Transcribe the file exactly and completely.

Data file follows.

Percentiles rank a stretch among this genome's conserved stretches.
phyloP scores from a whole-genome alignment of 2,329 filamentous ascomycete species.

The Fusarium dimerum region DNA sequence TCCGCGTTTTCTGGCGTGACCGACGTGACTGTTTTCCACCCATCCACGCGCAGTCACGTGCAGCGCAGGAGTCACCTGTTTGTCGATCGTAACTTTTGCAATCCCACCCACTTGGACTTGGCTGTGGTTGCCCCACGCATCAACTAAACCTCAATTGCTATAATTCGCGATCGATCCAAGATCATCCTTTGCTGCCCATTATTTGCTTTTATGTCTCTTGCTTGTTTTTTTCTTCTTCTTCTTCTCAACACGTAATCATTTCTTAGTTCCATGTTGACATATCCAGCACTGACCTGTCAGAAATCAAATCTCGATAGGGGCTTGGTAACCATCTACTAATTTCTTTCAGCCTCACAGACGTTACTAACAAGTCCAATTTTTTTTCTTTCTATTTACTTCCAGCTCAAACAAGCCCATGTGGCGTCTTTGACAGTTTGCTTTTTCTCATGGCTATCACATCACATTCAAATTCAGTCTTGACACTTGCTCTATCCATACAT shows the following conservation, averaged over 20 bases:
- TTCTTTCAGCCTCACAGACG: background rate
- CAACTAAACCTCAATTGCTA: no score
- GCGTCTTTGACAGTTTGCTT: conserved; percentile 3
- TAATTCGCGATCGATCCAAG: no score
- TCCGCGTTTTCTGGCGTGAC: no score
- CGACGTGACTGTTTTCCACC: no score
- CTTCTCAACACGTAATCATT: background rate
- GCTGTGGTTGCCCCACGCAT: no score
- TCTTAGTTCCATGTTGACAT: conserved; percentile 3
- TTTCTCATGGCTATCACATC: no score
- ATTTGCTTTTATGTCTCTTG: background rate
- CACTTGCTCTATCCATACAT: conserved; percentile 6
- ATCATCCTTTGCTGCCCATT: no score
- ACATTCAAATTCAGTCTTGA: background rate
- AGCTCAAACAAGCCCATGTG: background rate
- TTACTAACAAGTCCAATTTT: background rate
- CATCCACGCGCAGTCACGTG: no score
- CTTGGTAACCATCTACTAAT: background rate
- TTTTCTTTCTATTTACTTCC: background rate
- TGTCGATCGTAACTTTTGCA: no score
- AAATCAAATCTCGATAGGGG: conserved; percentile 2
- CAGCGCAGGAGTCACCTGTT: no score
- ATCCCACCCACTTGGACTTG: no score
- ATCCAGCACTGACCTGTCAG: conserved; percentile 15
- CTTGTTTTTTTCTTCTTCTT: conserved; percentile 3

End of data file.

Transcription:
Percentiles rank a stretch among this genome's conserved stretches.
phyloP scores from a whole-genome alignment of 2,329 filamentous ascomycete species.

The Fusarium dimerum region DNA sequence TCCGCGTTTTCTGGCGTGACCGACGTGACTGTTTTCCACCCATCCACGCGCAGTCACGTGCAGCGCAGGAGTCACCTGTTTGTCGATCGTAACTTTTGCAATCCCACCCACTTGGACTTGGCTGTGGTTGCCCCACGCATCAACTAAACCTCAATTGCTATAATTCGCGATCGATCCAAGATCATCCTTTGCTGCCCATTATTTGCTTTTATGTCTCTTGCTTGTTTTTTTCTTCTTCTTCTTCTCAACACGTAATCATTTCTTAGTTCCATGTTGACATATCCAGCACTGACCTGTCAGAAATCAAATCTCGATAGGGGCTTGGTAACCATCTACTAATTTCTTTCAGCCTCACAGACGTTACTAACAAGTCCAATTTTTTTTCTTTCTATTTACTTCCAGCTCAAACAAGCCCATGTGGCGTCTTTGACAGTTTGCTTTTTCTCATGGCTATCACATCACATTCAAATTCAGTCTTGACACTTGCTCTATCCATACAT shows the following conservation, averaged over 20 bases:
- TTCTTTCAGCCTCACAGACG: background rate
- CAACTAAACCTCAATTGCTA: no score
- GCGTCTTTGACAGTTTGCTT: conserved; percentile 3
- TAATTCGCGATCGATCCAAG: no score
- TCCGCGTTTTCTGGCGTGAC: no score
- CGACGTGACTGTTTTCCACC: no score
- CTTCTCAACACGTAATCATT: background rate
- GCTGTGGTTGCCCCACGCAT: no score
- TCTTAGTTCCATGTTGACAT: conserved; percentile 3
- TTTCTCATGGCTATCACATC: no score
- ATTTGCTTTTATGTCTCTTG: background rate
- CACTTGCTCTATCCATACAT: conserved; percentile 6
- ATCATCCTTTGCTGCCCATT: no score
- ACATTCAAATTCAGTCTTGA: background rate
- AGCTCAAACAAGCCCATGTG: background rate
- TTACTAACAAGTCCAATTTT: background rate
- CATCCACGCGCAGTCACGTG: no score
- CTTGGTAACCATCTACTAAT: background rate
- TTTTCTTTCTATTTACTTCC: background rate
- TGTCGATCGTAACTTTTGCA: no score
- AAATCAAATCTCGATAGGGG: conserved; percentile 2
- CAGCGCAGGAGTCACCTGTT: no score
- ATCCCACCCACTTGGACTTG: no score
- ATCCAGCACTGACCTGTCAG: conserved; percentile 15
- CTTGTTTTTTTCTTCTTCTT: conserved; percentile 3